"We were competitive when we were younger," admits Rachael MacFarlane, 36 to her brother's 39 and a voice actress on his Family Guy and American Dad. "But when he became the youngest executive producer in television history at 25 and a self-made millionaire, I said, 'This is going to be difficult if you try to keep up with him.'" The married mother of one -- who followed her brother to Los Angeles after graduating from The Boston Conservatory -- embraced Seth's success, which has included one of the richest TV deals; a $535 million worldwide blockbuster in his directorial debut, Ted; and, on Feb. 24, his gig hosting the Academy Awards. Rachael offers her take on why Seth is the right man for Oscar.
He really loves this stuff. When we were kids and we'd be driving in the car, he'd want to listen to movie scores -- not soundtracks, scores. I wanted Tiffany or Debbie Gibson, and he wanted the soundtrack to Back to the Future. He had this appreciation for everything it took to put a film together, even at an early age.
He has been preparing for this his whole life. We grew up in a small town in Connecticut, where there was a phenomenal community theater. We were doing Gilbert and Sullivan musicals and learning complex harmonies when we were 5 years old. My father has videos of us making paper-bag puppets and subjecting our parents to awful hourlong shows where we'd do the voices. His puppets were incredible.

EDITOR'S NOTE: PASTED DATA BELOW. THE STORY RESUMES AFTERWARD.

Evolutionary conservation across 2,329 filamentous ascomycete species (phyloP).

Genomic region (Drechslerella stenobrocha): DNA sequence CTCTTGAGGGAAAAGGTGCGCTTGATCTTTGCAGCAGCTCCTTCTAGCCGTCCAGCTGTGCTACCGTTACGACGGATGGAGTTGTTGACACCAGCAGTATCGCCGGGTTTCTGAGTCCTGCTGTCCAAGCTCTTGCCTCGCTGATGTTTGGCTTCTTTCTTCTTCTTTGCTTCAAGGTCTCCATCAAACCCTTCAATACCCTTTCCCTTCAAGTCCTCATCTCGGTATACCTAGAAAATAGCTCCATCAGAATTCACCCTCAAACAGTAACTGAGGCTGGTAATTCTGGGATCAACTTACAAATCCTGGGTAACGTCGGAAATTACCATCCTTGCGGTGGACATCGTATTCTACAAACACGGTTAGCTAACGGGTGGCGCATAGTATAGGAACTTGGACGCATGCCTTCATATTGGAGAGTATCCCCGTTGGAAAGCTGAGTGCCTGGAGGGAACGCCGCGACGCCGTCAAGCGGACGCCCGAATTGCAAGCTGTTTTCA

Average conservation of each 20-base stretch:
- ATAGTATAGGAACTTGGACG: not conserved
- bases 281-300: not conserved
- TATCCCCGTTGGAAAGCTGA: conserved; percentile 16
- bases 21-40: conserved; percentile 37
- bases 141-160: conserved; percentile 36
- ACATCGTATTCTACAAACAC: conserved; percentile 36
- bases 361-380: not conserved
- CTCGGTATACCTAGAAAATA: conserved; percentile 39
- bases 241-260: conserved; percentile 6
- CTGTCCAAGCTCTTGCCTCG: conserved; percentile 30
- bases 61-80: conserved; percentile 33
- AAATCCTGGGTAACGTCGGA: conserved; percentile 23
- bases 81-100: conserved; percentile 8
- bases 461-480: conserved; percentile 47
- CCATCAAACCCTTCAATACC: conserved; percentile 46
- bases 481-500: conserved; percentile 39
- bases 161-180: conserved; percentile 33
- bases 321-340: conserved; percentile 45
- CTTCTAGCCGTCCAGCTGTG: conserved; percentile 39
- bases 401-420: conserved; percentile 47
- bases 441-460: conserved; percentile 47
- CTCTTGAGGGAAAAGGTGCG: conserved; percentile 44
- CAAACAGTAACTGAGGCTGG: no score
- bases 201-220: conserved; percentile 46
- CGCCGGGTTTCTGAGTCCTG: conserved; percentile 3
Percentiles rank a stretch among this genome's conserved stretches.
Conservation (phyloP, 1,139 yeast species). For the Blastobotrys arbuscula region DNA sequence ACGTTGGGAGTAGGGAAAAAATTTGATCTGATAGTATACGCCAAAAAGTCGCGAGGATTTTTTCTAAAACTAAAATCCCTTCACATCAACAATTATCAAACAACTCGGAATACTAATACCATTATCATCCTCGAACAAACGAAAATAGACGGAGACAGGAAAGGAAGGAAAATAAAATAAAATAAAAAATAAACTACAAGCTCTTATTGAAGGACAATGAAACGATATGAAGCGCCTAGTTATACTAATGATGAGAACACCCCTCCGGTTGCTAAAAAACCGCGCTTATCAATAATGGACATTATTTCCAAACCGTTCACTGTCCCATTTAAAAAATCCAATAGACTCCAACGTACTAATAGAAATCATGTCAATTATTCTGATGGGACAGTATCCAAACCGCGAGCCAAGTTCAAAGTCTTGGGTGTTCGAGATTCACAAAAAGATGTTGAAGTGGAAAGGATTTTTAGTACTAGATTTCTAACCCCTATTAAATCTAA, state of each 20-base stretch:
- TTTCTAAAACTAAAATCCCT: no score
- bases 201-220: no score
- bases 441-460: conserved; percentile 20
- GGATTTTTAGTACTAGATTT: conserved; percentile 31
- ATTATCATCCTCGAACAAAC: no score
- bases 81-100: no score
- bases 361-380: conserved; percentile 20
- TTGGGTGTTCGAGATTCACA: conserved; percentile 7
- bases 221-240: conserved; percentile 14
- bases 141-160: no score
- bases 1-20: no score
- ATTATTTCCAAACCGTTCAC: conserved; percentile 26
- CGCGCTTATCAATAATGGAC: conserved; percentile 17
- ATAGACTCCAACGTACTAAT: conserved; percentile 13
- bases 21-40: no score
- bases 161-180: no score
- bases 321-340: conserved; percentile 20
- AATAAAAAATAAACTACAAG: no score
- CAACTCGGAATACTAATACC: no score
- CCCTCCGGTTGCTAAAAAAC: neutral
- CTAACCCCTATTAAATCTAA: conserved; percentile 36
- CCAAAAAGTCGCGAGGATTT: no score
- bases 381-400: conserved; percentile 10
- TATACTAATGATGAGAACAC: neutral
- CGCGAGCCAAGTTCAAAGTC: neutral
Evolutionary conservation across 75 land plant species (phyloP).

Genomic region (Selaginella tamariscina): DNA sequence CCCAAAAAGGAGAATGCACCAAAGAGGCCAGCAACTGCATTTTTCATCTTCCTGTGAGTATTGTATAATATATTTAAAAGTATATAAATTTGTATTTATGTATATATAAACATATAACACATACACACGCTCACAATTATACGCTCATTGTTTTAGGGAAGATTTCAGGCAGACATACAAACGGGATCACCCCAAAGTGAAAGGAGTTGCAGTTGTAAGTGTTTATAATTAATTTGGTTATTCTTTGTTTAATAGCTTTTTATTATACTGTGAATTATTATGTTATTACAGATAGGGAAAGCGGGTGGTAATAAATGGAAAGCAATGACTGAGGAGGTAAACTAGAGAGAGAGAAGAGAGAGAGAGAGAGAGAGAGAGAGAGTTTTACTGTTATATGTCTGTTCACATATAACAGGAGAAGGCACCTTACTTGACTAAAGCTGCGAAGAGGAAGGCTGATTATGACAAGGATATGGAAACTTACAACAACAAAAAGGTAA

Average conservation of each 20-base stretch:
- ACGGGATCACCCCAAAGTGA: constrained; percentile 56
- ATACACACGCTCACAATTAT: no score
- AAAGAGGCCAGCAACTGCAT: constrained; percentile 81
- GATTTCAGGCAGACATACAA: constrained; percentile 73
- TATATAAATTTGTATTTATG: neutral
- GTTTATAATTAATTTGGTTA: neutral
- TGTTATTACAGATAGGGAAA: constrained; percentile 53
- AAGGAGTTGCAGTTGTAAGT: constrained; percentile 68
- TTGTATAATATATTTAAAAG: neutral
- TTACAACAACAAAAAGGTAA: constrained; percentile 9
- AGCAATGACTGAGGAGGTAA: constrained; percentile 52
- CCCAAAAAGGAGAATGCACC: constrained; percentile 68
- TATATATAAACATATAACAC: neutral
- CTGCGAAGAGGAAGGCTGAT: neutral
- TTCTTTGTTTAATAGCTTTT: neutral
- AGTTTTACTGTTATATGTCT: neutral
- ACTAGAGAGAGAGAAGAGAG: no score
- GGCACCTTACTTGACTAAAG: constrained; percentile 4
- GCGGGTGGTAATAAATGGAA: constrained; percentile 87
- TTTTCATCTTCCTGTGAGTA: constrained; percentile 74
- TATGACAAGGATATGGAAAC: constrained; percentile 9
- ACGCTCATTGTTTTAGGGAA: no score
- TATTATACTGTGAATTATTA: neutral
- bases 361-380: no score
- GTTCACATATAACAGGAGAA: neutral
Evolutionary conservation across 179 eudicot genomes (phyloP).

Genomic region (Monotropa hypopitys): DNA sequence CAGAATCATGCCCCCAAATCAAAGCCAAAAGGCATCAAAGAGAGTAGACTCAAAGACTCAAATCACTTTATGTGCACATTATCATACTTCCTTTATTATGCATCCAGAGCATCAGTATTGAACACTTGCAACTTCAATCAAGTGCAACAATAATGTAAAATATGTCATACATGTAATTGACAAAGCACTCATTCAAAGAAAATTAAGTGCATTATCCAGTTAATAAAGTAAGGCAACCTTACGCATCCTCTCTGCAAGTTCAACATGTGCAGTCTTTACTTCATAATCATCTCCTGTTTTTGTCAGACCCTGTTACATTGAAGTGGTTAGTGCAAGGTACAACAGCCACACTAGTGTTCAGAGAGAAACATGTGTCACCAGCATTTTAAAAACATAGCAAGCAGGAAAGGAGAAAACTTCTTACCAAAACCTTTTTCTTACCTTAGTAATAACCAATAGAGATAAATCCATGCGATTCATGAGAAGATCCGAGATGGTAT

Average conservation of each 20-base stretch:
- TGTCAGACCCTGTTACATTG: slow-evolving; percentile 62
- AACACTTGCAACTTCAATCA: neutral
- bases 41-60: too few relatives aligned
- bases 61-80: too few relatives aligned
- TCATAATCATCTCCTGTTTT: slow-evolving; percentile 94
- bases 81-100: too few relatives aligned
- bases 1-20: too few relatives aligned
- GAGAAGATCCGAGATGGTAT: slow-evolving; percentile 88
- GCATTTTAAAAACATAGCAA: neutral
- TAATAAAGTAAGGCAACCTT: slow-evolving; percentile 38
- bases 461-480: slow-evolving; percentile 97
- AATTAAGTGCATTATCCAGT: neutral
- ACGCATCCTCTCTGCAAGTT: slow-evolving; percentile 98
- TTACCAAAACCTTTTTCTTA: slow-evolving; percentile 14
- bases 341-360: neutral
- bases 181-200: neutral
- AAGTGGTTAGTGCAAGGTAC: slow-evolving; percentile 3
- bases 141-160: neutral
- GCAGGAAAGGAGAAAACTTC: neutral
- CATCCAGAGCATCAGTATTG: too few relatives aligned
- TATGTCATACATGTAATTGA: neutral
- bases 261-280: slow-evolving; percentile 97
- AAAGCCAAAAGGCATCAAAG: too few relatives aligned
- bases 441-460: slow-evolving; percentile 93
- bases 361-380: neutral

He's a born performer. I remember having a dance party in the backyard when I was 11 or 12, and Seth wanted to DJ. He was great. And then, all of a sudden, the music stops and he's imitating Ronald Reagan doing an interview with Michael Dukakis. He's bouncing between the two voices, and my friends are like, "What is this?" But that was Seth's deal. And everyone just sort of accepted him. He was not a typical child at all; there was something special about him. We all expected great things from him. People in our town saved his artwork. You don't do that; you don't save a 4-year-old's artwork. But people just knew.
He has a big heart to connect with audiences. He's the most generous human being I've ever met. He drew a picture of Rainbow Brite when he was 7 to submit to the local TV station so he could win me a Rainbow Brite doll. And he would get his paycheck from doing cartoons in the local paper and spend half of it to buy me a Barbie Corvette.
He's ready for this. I've asked him, "Are you nervous?" And he seems to say he's not. I've said it before, but I really think he's going to strike a chord with older audiences and younger audiences. He's this brilliant marriage of that Old Hollywood charm with the cutting-edge brand of humor he brings to his work. My husband and I are going with my dad and my dad's wife. We're over the moon.